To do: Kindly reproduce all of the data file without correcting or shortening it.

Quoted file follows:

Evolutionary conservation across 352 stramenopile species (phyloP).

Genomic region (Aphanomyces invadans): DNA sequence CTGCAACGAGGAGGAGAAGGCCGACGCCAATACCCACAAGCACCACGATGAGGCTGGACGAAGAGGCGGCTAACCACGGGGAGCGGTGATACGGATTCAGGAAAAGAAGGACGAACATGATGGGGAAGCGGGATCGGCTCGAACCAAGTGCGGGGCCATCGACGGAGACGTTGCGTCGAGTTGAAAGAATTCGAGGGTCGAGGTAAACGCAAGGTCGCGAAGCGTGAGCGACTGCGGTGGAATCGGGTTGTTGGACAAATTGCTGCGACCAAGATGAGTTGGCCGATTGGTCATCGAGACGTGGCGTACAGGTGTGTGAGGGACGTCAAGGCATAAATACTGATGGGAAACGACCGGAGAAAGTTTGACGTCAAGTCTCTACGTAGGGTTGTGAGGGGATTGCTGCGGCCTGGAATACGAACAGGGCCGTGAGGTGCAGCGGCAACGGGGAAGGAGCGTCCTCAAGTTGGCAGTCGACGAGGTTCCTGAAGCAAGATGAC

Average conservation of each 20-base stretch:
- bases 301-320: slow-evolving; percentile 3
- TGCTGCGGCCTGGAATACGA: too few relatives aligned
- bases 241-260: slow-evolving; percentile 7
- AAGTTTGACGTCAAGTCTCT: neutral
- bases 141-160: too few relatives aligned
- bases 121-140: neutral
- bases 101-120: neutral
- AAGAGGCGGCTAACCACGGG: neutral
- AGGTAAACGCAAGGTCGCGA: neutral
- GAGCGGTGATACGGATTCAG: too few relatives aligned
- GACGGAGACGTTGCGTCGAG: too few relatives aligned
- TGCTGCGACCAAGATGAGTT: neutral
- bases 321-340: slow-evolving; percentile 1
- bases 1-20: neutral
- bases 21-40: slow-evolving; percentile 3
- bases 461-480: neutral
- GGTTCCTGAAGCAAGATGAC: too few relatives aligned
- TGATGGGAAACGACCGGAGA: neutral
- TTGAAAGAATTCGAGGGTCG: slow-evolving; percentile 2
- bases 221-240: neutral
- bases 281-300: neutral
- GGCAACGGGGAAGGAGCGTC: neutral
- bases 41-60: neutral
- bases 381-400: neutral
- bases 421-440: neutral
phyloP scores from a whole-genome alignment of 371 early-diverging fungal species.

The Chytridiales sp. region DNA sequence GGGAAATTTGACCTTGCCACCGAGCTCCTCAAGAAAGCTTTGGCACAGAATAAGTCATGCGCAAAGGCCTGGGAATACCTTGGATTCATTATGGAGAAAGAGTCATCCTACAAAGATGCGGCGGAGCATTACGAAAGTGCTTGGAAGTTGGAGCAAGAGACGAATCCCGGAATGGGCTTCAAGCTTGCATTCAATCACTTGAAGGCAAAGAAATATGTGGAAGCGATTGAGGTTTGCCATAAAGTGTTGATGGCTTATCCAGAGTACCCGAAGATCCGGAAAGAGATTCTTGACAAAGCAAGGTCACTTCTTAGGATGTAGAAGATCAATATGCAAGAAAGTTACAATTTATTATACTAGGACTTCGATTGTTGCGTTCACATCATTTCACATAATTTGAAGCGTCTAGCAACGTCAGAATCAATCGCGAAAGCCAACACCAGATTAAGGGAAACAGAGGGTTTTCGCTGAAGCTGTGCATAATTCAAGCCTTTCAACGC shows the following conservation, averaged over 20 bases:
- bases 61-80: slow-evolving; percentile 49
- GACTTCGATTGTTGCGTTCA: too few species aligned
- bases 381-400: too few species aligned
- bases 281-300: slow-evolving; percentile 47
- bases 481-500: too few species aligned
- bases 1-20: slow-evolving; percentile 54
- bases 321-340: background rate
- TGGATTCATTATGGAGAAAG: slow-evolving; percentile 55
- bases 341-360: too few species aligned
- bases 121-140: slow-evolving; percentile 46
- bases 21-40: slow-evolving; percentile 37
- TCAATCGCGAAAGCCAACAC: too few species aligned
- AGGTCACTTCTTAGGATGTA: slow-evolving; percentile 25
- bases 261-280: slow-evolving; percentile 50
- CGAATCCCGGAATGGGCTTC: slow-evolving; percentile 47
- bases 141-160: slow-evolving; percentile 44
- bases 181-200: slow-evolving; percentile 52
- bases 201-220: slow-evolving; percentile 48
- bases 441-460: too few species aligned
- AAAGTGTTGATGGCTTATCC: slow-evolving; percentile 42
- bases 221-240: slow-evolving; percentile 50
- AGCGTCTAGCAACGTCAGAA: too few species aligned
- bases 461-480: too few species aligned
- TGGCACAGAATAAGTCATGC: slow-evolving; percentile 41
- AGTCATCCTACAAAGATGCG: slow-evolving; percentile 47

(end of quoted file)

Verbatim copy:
Evolutionary conservation across 352 stramenopile species (phyloP).

Genomic region (Aphanomyces invadans): DNA sequence CTGCAACGAGGAGGAGAAGGCCGACGCCAATACCCACAAGCACCACGATGAGGCTGGACGAAGAGGCGGCTAACCACGGGGAGCGGTGATACGGATTCAGGAAAAGAAGGACGAACATGATGGGGAAGCGGGATCGGCTCGAACCAAGTGCGGGGCCATCGACGGAGACGTTGCGTCGAGTTGAAAGAATTCGAGGGTCGAGGTAAACGCAAGGTCGCGAAGCGTGAGCGACTGCGGTGGAATCGGGTTGTTGGACAAATTGCTGCGACCAAGATGAGTTGGCCGATTGGTCATCGAGACGTGGCGTACAGGTGTGTGAGGGACGTCAAGGCATAAATACTGATGGGAAACGACCGGAGAAAGTTTGACGTCAAGTCTCTACGTAGGGTTGTGAGGGGATTGCTGCGGCCTGGAATACGAACAGGGCCGTGAGGTGCAGCGGCAACGGGGAAGGAGCGTCCTCAAGTTGGCAGTCGACGAGGTTCCTGAAGCAAGATGAC

Average conservation of each 20-base stretch:
- bases 301-320: slow-evolving; percentile 3
- TGCTGCGGCCTGGAATACGA: too few relatives aligned
- bases 241-260: slow-evolving; percentile 7
- AAGTTTGACGTCAAGTCTCT: neutral
- bases 141-160: too few relatives aligned
- bases 121-140: neutral
- bases 101-120: neutral
- AAGAGGCGGCTAACCACGGG: neutral
- AGGTAAACGCAAGGTCGCGA: neutral
- GAGCGGTGATACGGATTCAG: too few relatives aligned
- GACGGAGACGTTGCGTCGAG: too few relatives aligned
- TGCTGCGACCAAGATGAGTT: neutral
- bases 321-340: slow-evolving; percentile 1
- bases 1-20: neutral
- bases 21-40: slow-evolving; percentile 3
- bases 461-480: neutral
- GGTTCCTGAAGCAAGATGAC: too few relatives aligned
- TGATGGGAAACGACCGGAGA: neutral
- TTGAAAGAATTCGAGGGTCG: slow-evolving; percentile 2
- bases 221-240: neutral
- bases 281-300: neutral
- GGCAACGGGGAAGGAGCGTC: neutral
- bases 41-60: neutral
- bases 381-400: neutral
- bases 421-440: neutral
phyloP scores from a whole-genome alignment of 371 early-diverging fungal species.

The Chytridiales sp. region DNA sequence GGGAAATTTGACCTTGCCACCGAGCTCCTCAAGAAAGCTTTGGCACAGAATAAGTCATGCGCAAAGGCCTGGGAATACCTTGGATTCATTATGGAGAAAGAGTCATCCTACAAAGATGCGGCGGAGCATTACGAAAGTGCTTGGAAGTTGGAGCAAGAGACGAATCCCGGAATGGGCTTCAAGCTTGCATTCAATCACTTGAAGGCAAAGAAATATGTGGAAGCGATTGAGGTTTGCCATAAAGTGTTGATGGCTTATCCAGAGTACCCGAAGATCCGGAAAGAGATTCTTGACAAAGCAAGGTCACTTCTTAGGATGTAGAAGATCAATATGCAAGAAAGTTACAATTTATTATACTAGGACTTCGATTGTTGCGTTCACATCATTTCACATAATTTGAAGCGTCTAGCAACGTCAGAATCAATCGCGAAAGCCAACACCAGATTAAGGGAAACAGAGGGTTTTCGCTGAAGCTGTGCATAATTCAAGCCTTTCAACGC shows the following conservation, averaged over 20 bases:
- bases 61-80: slow-evolving; percentile 49
- GACTTCGATTGTTGCGTTCA: too few species aligned
- bases 381-400: too few species aligned
- bases 281-300: slow-evolving; percentile 47
- bases 481-500: too few species aligned
- bases 1-20: slow-evolving; percentile 54
- bases 321-340: background rate
- TGGATTCATTATGGAGAAAG: slow-evolving; percentile 55
- bases 341-360: too few species aligned
- bases 121-140: slow-evolving; percentile 46
- bases 21-40: slow-evolving; percentile 37
- TCAATCGCGAAAGCCAACAC: too few species aligned
- AGGTCACTTCTTAGGATGTA: slow-evolving; percentile 25
- bases 261-280: slow-evolving; percentile 50
- CGAATCCCGGAATGGGCTTC: slow-evolving; percentile 47
- bases 141-160: slow-evolving; percentile 44
- bases 181-200: slow-evolving; percentile 52
- bases 201-220: slow-evolving; percentile 48
- bases 441-460: too few species aligned
- AAAGTGTTGATGGCTTATCC: slow-evolving; percentile 42
- bases 221-240: slow-evolving; percentile 50
- AGCGTCTAGCAACGTCAGAA: too few species aligned
- bases 461-480: too few species aligned
- TGGCACAGAATAAGTCATGC: slow-evolving; percentile 41
- AGTCATCCTACAAAGATGCG: slow-evolving; percentile 47